Juanita Pitts, a native of Birmingham, Alabama came to Rochester in 1954 after receiving her medical degree from Howard University. She was the first female doctor in Rochester to have a private practice, and she worked with the American Heart Association to implement the community’s first mobile health screening units. She also worked at the Rochester Psychiatric Center for nearly 20 years.
Dr. Pitts was a community activist involved in many groups including the local NAACP, the Urban League of Rochester, and AME Zion Church.
As a mother of 7 children, she was keenly aware of the lack of child-care for working families. She began the Community Child Care Center in 1963 in the basement of AME Zion Church, then on Favor Street. The Child Care Center is still in operation today in Corn Hill at 170 Troup Street. Dr. Pitts died in 2015.
Constance Mitchell and her husband James moved to a house on Greig St. in Corn Hill in 1950. Both were committed to political and social justice. They were cofounders of Action for A Better Community and held leadership positions within the Urban League and United Way Rochester. In 1961, Constance became the first African American woman elected to political office in Monroe County, when she was elected to the Board of Supervisors (representing the Third Ward) – the precursor to the County Legislature, where she served until 1965.
She served as the Director of Neighborhood Development at the Montgomery Neighborhood Center as well as manager for job development and training at Rochester Jobs, inc., always working for better employment opportunities for those encountering racial and gender barriers. She also developed the first citizen controlled block clubs in the Third Ward.
In 1965, she marched with Dr. Martin Luther King in Selma, Alabama. Known for her continuous civil rights work, national figures were often hosted in her Greig St. home, including Malcolm X, Robert Kennedy, and comedian Dick Gregory.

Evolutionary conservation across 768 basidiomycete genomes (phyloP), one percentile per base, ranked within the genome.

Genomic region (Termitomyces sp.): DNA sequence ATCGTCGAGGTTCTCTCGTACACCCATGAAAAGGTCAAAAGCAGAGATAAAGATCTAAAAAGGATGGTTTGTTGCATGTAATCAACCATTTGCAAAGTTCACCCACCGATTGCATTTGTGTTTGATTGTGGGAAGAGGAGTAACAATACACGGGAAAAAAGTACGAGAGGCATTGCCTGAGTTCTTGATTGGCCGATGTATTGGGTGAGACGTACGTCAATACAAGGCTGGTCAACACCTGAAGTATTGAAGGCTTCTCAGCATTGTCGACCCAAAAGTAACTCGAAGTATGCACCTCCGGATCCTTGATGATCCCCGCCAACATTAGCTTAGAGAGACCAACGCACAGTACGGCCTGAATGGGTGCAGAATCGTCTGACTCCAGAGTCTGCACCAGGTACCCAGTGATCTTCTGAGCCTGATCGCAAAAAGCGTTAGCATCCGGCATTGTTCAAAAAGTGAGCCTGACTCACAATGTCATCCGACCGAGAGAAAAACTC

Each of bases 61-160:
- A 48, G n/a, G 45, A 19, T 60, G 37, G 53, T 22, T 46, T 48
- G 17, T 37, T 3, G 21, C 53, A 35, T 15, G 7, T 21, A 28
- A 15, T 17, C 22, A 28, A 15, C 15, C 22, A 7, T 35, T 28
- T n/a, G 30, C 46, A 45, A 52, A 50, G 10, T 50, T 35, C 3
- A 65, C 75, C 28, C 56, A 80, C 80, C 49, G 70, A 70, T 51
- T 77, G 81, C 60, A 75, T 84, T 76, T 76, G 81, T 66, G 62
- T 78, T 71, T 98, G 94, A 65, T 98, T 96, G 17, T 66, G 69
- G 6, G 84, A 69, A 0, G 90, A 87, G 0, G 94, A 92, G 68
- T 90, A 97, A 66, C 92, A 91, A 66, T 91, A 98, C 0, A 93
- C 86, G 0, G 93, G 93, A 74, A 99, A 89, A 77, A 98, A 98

In 2017, the University of Rochester awarded Mrs. Mitchell the Frederick Douglass medal for Outstanding Civic Engagement. She died in 2018.
Dr. Alice Holloway Young
Dr. Alice Holloway Young, for whom Rochester City School #3 on Adams Street is named, was born in 1923. One of her earliest memories is traveling across state lines with her brothers in a horse-cart to attend a school for Black children in the south. From those humble beginnings, Dr. Young became a pioneer in Rochester Education. She came to Rochester in 1952 and eventually received both her Masters and Doctoral degrees in Education Supervision and Administration from the University of Rochester.
In 1952, she became one of RCSD’s first African American classroom teachers and eventually, the only African American reading specialist in the district. She was the first African American Vice Principal and Principal of elementary schools, as well as the first Title I Director of programs for educationally and economically deprived children. She was a founding trustee of Monroe Community College in 1961 and served as its Chair for 20 years. In 1965, she created the Urban-Suburban Program allowing children to attend schools in other districts. The Education and Community Awards she received for her dedication to the education of Rochester’s children are too numerous to mention, but of note are the University of Rochester Distinguished Alumni Award and the highest honor conferred by the State University of New York’s Association of Board of Trustees for Community Colleges.
Dr. Young is most proud of having a school in Rochester named after her. She attended and spoke at the graduation ceremonies of the first graduating class from Dr. Alice Holloway Young School #3 in 2021.